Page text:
Feng (wind) shui (water). Most who are familiar with it immediately conjure balance, peace and positive energy flow. I am drawn to the simplicity of it and the role minimalism plays in creating the most balanced and effective spatial flow.

When I think of feng shui, however, I typically think of it in terms of my home or work space. More recently (the last two days) I’ve realized that feng shui’s rules of spatial arrangement could also apply to my cyber life.

My computer files need some work, my external hard drives are a mess, my browser bookmarks are a mess. Every aspect of my cyber interactions need work—email, website backend files, electronic writings. Nothing is in feng shui order. Yes, I have items in folders, tucked away so they do not clutter my desktop, but they are not organized under any particular system and still clutter my computer in general. How quickly do we find ourselves running out of hard drive space?

In more cases than I care to admit, I have things saved that I have not touched in over a decade and may never touch. My writings of course are partially exempt from this, still, there are some writings that should be placed in a cyber fire and never resurrected.

The principles used to create a feng shui’ed home are the same principles I am attempting to use to organize my cyber world. Simple, minimalist, organized, positive flow. Everything in my cyber world should be easy to find.

I’ve observed that some who are not hoarders in their tangible life still fall victim to the hypnotic pull of being a cyber-hoarder. Why? Because it’s easy. The folders are tucked away in a corner of their computer they never really need to revisit. But as many of us know when it comes to feng shui, any clutter anywhere causes mind clutter and imbalance, whether in your home, at your workplace or in your cyber world.

The basic principles of feng shui help me to navigate the landscape of ones and zeros, and ultimately lead me to an efficient way of creating the positive energy exchange required to simplify my cyber world.

  1. Everything is alive
  2. Everything is connected
  3. Everything is always changing

The first principle seems to be irrelevant when it comes to our cyber life. But our cyber world has become for most of us a living and breathing entity. It is now a part of the survival of many institutions on Earth and the bread and butter for those who work remotely. This living entity is what clarifies the second principle. The cyber world connects us in a way many could never have imagined. Yes, we are all connected spiritually and through Mother Earth; but everything we create in this world becomes a part of our complex social and physical existence, adding to the connections we form.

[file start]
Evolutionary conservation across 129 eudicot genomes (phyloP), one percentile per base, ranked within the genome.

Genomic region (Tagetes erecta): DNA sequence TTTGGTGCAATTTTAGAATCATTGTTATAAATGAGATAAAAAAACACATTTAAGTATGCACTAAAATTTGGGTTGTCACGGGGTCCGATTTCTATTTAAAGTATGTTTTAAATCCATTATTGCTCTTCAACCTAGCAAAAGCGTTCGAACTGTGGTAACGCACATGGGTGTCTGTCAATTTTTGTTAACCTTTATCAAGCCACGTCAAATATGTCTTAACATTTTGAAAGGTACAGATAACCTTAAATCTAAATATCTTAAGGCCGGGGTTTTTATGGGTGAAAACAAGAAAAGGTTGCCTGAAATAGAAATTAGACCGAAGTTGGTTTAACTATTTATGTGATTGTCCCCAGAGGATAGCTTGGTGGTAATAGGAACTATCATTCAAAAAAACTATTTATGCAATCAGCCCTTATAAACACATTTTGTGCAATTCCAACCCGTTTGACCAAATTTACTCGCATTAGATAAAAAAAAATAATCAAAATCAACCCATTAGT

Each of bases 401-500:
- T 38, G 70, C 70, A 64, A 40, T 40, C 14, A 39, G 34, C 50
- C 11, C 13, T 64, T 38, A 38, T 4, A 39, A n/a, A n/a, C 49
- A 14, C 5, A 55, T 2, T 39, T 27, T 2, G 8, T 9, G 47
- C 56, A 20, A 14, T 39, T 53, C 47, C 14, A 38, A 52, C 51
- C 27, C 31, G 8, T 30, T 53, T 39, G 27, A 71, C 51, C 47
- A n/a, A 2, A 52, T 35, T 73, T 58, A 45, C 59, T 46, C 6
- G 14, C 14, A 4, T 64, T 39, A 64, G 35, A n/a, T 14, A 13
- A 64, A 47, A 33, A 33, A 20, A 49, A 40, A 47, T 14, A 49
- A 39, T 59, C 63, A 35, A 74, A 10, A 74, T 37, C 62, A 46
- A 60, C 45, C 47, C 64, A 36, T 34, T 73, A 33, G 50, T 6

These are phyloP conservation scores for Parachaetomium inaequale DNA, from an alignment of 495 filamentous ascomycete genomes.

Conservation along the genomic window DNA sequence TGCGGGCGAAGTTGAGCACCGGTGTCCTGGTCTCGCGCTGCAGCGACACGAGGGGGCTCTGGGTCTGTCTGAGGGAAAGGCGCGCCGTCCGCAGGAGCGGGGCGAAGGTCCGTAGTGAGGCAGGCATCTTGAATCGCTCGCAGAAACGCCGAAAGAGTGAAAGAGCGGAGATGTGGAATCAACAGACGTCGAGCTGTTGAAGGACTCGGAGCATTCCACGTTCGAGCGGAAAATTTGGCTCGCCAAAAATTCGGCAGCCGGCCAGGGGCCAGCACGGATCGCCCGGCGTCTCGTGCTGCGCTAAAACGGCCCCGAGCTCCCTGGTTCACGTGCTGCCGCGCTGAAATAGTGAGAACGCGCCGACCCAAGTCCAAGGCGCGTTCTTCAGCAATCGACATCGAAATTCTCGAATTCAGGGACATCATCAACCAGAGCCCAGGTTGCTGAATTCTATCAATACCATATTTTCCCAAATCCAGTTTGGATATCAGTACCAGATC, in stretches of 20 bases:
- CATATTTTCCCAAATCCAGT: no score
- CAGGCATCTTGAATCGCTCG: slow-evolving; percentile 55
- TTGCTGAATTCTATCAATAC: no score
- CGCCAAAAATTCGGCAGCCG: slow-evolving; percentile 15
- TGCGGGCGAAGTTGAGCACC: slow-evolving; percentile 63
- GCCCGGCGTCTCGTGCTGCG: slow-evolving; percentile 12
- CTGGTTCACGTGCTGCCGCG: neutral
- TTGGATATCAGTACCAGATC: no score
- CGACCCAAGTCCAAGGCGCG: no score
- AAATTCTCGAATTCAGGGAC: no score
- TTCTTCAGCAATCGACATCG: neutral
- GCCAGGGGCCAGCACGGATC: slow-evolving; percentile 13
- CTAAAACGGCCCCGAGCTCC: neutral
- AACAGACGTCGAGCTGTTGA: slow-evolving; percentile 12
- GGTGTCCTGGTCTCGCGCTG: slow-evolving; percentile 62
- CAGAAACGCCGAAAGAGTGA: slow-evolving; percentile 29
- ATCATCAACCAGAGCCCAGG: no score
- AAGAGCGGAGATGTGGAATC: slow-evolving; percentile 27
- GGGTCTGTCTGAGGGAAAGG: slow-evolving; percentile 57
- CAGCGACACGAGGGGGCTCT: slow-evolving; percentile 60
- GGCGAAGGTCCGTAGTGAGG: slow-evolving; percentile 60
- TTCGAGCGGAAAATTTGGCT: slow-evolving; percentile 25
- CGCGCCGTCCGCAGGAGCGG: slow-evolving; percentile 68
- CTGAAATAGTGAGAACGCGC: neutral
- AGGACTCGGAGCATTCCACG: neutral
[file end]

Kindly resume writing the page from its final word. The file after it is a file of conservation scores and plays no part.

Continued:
We are now connected through an energetic force that we’ve learned to manipulate; we are now living wirelessly, utilizing the discoveries of Nikola Tesla to connect us worldwide and exchange ideas and creations that would have taken months of travel across seas, years of language translations and cultural education to even begin to touch the surface of the many ways in which people now live and interact on the planet.

The final principle requires letting go of everything—things, people, ideas, opinions and ego. I have learned that necessary change cannot occur if I am trapped in old ideologies and behaviors. I must delete the files that I’m attached to but have not given any attention in over 10 years. They no longer serve me and only clutter my hard drive space and my mind space. Even more so my spiritual space.

I don’t know if others have taken this approach to feng shui. But I believe that if we look at our cyber world more closely, we might find that it could be a major source of blockage. Wind and water must flow, or everything dies.

Wind and water play a major role in making the elements we now use to interact in our relatively new cyber world. Therefore the principles of feng shui in the cyber world apply whether we accept them or not. We intensely interact with our ever growing cyber world, directly or indirectly. It all affects us.

Let’s patch our chi by adding feng shui principles to our cyber world.

© zaji, 2016